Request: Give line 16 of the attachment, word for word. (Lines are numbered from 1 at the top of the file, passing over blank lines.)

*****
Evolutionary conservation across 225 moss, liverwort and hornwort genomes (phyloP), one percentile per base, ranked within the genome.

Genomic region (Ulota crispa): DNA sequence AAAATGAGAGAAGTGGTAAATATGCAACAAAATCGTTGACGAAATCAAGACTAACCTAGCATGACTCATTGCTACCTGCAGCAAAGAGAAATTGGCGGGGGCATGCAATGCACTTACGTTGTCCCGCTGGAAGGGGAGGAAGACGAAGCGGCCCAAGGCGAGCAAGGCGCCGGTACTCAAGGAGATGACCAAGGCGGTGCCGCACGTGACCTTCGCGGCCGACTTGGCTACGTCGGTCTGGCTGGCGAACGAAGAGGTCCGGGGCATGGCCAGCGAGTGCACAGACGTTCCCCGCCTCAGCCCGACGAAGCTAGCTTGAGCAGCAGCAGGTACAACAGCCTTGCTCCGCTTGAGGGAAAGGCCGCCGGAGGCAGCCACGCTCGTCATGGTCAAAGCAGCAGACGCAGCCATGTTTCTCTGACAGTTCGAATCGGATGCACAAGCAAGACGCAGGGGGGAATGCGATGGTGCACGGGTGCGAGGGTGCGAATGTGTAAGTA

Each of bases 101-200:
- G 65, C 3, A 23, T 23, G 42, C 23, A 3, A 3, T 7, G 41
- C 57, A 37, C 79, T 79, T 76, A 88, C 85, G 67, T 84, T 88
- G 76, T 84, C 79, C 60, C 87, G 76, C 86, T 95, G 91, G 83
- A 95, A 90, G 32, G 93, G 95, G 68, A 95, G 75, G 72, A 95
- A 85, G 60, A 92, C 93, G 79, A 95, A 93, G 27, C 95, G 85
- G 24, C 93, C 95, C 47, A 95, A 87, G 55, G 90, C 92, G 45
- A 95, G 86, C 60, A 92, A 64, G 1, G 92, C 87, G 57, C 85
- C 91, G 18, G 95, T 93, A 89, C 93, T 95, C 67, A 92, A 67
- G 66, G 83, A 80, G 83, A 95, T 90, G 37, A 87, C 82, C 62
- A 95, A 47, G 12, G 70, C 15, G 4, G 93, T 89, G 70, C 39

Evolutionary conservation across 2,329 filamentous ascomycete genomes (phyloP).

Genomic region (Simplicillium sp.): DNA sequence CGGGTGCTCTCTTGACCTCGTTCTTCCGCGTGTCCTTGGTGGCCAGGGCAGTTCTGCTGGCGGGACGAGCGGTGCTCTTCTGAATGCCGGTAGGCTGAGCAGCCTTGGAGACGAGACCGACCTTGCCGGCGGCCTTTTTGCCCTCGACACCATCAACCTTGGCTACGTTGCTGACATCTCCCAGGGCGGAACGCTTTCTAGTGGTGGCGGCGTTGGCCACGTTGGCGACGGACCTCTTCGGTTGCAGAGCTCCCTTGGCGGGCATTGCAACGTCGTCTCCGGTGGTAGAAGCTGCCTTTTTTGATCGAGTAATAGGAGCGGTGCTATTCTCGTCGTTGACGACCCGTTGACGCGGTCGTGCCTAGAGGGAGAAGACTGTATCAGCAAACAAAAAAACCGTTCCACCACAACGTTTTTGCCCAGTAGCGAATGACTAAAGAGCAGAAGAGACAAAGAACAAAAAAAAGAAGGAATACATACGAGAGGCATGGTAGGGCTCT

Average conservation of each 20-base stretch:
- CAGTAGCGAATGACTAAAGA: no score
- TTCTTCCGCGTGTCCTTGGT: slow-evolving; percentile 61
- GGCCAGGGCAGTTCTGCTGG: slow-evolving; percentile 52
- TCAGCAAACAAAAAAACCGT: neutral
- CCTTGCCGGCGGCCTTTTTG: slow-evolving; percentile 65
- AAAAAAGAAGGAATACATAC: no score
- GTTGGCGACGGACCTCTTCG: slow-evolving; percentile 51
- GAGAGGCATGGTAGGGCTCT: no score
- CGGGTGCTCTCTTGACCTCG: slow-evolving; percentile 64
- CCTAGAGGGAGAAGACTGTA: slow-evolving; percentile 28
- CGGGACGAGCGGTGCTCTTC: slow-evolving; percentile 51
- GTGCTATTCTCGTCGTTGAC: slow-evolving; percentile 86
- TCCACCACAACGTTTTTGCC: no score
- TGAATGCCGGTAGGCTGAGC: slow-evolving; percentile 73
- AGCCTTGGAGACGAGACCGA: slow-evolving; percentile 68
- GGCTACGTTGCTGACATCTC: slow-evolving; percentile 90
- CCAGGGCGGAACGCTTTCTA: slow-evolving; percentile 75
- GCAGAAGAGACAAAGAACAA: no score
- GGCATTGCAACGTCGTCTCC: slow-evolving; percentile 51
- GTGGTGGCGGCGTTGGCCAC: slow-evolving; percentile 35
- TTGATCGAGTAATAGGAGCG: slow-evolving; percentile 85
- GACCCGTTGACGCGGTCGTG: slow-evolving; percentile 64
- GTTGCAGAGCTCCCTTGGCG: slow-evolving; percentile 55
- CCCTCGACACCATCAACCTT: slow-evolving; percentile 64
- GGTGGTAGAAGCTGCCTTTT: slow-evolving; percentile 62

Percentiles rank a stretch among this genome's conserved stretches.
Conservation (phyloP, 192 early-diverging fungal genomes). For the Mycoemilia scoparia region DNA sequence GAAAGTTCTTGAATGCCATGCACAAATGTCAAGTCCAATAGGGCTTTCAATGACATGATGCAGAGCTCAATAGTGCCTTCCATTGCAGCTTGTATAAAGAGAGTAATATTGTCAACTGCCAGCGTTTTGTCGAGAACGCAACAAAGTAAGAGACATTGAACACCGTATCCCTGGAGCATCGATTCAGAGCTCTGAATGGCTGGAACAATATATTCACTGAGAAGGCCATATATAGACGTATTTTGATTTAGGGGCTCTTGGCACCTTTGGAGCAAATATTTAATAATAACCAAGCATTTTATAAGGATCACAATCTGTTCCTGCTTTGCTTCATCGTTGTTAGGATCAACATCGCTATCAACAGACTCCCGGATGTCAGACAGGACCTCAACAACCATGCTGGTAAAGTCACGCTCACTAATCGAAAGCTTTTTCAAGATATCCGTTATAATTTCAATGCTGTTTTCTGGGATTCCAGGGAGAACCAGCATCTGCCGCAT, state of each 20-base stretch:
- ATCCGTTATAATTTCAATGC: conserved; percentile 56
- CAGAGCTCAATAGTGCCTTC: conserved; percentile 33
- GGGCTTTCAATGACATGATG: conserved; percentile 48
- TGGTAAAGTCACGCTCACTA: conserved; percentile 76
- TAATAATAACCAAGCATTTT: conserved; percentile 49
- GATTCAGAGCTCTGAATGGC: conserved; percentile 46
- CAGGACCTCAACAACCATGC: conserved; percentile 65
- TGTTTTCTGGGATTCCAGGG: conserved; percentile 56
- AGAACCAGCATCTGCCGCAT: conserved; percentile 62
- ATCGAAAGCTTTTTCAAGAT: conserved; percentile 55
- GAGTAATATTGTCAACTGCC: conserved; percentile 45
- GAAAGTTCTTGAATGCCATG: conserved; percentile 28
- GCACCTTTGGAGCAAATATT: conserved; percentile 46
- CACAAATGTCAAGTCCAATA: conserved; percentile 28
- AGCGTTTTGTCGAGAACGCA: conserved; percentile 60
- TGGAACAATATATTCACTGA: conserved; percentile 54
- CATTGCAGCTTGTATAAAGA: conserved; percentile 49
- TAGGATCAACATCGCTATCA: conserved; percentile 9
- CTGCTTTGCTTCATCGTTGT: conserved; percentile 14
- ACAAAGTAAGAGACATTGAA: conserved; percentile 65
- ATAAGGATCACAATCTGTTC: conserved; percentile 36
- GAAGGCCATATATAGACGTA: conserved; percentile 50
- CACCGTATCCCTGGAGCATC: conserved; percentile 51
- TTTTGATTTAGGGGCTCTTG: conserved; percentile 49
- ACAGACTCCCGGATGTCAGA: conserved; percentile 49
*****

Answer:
Average conservation of each 20-base stretch: